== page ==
4) This would be an interesting research topic####
I don't recall hearing of any research across the different hosting providers to see if any data could be retrieved from previous users of shared storage. Some quick searches of the internet, and reading the Digital Ocean blog post's comments 4 show that many other hosting providers have battled with this. Some have ensured their processes do scrub all data, or some specifically state in their T&Cs that there is no guarantee that scrubbing occurs.
This could be a gold-mine of data, but more than likely just a bunch of very similar cloud images that don't have much sensitive data.
5) Encryption to the rescue...?####
Maybe encryption is the solution to this. Last time I heard, encrypting the System / Boot drive on a cloud hosted system isn't the easiest. Maybe encrypting the data or data drives is an alternative approach. Either solution could have reduced the impact of this mistake.
If we want encryption to be used it has to be simple and easy enough for anyone spinning up their own machines. If your organisation has the luxury of a dedicated security or server admin team this might be achievable. However I'm assuming that most VPS users are small organisations quickly trying to get something up and running with the lowest entry cost.
Why didn't I focus on Digital Ocean?####
I haven't spent too much time thinking about Digital Ocean's specific problem. I wasn't aware of the problem when I first selected them. Would it have made a difference in me selecting them? Probably not.
For me, my machine on Digital Ocean is a sandbox or playground. I'm not storing anything sensitive, nor am I reliant on Digital Ocean to run anything mission critical. And as you can see from my last post I selected Digital Ocean because of pricing and am trying to understand any security concerns by simply running this site as most other people would. Does it mean that others should take notice? By all means, but I think these same concerns should be across any shared hosting provider.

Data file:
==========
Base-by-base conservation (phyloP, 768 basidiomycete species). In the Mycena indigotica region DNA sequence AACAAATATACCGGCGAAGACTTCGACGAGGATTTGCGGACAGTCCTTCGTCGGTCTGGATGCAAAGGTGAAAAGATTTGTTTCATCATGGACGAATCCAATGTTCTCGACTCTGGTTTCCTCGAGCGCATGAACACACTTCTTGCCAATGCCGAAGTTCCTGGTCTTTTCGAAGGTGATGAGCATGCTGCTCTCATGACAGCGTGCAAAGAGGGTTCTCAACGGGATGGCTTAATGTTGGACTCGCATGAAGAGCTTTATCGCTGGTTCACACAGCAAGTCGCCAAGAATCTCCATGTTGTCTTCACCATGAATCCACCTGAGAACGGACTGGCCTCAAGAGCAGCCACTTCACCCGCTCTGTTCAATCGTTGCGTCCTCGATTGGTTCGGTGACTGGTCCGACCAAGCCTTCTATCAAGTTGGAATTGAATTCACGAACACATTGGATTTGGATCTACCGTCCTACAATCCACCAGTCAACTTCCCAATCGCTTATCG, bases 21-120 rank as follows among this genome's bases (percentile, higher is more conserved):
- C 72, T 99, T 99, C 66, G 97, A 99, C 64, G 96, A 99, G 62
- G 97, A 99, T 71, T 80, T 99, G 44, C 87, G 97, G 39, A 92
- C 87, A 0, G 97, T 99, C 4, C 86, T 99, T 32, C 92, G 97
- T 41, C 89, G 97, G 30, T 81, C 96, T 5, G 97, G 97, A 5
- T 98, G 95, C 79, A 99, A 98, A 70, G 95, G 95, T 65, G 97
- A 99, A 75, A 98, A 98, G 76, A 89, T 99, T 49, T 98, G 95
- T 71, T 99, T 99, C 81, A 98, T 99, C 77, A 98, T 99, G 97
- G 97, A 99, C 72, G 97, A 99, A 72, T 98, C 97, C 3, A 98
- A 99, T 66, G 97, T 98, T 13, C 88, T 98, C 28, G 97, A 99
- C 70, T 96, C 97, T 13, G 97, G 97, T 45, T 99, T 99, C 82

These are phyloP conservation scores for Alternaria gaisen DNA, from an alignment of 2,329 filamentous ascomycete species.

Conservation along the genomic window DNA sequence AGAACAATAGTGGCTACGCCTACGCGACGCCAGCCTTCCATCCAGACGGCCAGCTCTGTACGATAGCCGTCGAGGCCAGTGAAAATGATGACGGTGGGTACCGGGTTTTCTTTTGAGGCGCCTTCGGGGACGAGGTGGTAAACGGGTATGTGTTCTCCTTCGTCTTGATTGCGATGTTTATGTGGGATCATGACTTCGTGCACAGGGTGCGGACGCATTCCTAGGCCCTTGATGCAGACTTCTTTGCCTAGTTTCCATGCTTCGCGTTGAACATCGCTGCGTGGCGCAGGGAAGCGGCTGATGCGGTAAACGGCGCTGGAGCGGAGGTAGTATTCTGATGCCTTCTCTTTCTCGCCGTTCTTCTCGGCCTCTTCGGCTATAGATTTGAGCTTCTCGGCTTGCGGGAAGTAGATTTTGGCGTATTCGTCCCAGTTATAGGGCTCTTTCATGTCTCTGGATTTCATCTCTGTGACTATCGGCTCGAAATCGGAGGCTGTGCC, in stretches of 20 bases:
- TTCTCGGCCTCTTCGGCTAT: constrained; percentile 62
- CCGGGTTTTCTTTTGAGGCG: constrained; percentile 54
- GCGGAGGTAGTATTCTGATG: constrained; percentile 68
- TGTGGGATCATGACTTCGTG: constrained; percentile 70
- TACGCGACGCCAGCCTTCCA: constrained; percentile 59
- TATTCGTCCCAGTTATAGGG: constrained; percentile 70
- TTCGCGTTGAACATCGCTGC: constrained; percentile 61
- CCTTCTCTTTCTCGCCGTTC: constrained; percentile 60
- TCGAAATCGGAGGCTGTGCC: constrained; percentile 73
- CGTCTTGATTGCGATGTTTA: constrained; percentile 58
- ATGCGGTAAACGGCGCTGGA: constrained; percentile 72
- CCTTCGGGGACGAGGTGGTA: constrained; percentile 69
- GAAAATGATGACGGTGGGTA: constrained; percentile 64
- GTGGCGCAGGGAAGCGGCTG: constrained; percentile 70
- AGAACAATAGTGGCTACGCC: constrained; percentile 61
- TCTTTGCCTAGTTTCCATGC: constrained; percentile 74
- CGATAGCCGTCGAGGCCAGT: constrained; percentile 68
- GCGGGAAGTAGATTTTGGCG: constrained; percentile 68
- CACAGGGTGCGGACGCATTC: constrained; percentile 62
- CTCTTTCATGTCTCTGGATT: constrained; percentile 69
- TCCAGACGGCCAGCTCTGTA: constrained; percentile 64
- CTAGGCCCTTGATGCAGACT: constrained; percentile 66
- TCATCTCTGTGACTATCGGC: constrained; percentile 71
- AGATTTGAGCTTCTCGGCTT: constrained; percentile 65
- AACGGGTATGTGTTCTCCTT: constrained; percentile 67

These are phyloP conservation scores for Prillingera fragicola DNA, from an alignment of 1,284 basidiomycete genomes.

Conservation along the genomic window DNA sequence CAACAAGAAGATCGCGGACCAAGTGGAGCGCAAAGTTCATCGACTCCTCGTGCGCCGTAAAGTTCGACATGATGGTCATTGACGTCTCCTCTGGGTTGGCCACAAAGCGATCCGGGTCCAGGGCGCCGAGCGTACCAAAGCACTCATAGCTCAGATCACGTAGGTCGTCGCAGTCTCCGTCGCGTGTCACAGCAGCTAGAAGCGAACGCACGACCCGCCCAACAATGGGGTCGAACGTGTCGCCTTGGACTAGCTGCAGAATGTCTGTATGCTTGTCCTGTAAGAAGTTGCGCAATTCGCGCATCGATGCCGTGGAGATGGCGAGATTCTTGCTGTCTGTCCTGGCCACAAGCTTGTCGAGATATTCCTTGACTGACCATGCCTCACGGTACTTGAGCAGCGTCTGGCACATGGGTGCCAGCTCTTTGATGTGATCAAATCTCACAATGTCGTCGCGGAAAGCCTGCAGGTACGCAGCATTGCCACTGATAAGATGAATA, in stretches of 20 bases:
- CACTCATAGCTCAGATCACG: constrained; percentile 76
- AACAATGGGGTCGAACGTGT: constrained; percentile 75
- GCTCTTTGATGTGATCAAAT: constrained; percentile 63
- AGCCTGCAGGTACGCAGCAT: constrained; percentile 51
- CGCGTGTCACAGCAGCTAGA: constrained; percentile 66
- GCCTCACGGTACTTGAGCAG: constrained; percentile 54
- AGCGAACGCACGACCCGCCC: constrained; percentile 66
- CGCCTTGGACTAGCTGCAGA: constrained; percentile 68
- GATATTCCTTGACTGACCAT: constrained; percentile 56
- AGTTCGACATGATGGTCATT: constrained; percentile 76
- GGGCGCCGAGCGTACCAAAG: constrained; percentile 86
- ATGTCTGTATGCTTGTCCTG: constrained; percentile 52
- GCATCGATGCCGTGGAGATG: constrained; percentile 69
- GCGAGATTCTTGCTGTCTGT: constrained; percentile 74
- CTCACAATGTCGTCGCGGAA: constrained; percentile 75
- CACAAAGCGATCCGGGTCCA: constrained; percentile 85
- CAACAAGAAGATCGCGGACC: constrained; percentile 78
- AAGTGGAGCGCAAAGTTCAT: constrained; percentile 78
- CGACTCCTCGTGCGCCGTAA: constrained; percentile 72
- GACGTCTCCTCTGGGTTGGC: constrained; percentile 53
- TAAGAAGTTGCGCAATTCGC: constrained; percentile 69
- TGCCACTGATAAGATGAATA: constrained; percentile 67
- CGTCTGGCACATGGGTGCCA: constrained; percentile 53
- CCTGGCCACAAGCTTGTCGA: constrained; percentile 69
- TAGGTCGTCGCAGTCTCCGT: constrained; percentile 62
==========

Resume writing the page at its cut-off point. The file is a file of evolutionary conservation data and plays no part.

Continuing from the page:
All of that said, I recently migrated my droplet (VM) from New York to San Francisco and did double check that the "Scrub Data" option was selected by default when I went to destroy my old droplet.
I think that Digital Ocean got their initial response to the github concerns wrong, had to eat some humble pie, and then had to quickly update their processes. Their full response can be found in the footnotes 4, along with many unhappy customer responses.
In this day and age of immediate communications companies responses will, at times, miss the mark. When security is at stake this could, ever so slightly, be to their detriment. If we look back at the large data-breaches or security mess-ups over the last few years I can't think of many companies that have had any long term adverse reactions (with the exception of distribute.IT). Digital Ocean have also just reached over 1 million VMs and don't appear to be stopping any time soon.
Most commonly these mess-ups reverberate around the InfoSec Echo-Chamber, and then end up as an illustration of how not-to-do-things in a conference slide deck. Or worse still, these mess-ups end up in some marketing material for an InfoSec company - which I'm sure we'd all dread!
1 - https://securosis.com/blog/how-to-tell-if-your-cloud-provider-can-read-your-data-hint-they-can
2 - I'm not having a go at developers, they have skills that I'll never have. Digital Ocean's target audience is developers as evidenced by their tagline of *"Built for Developers"*
3 - https://451research.com/t1r-insight-living-below-the-security-poverty-line
4 - https://www.digitalocean.com/blog_posts/transparency-regarding-data-security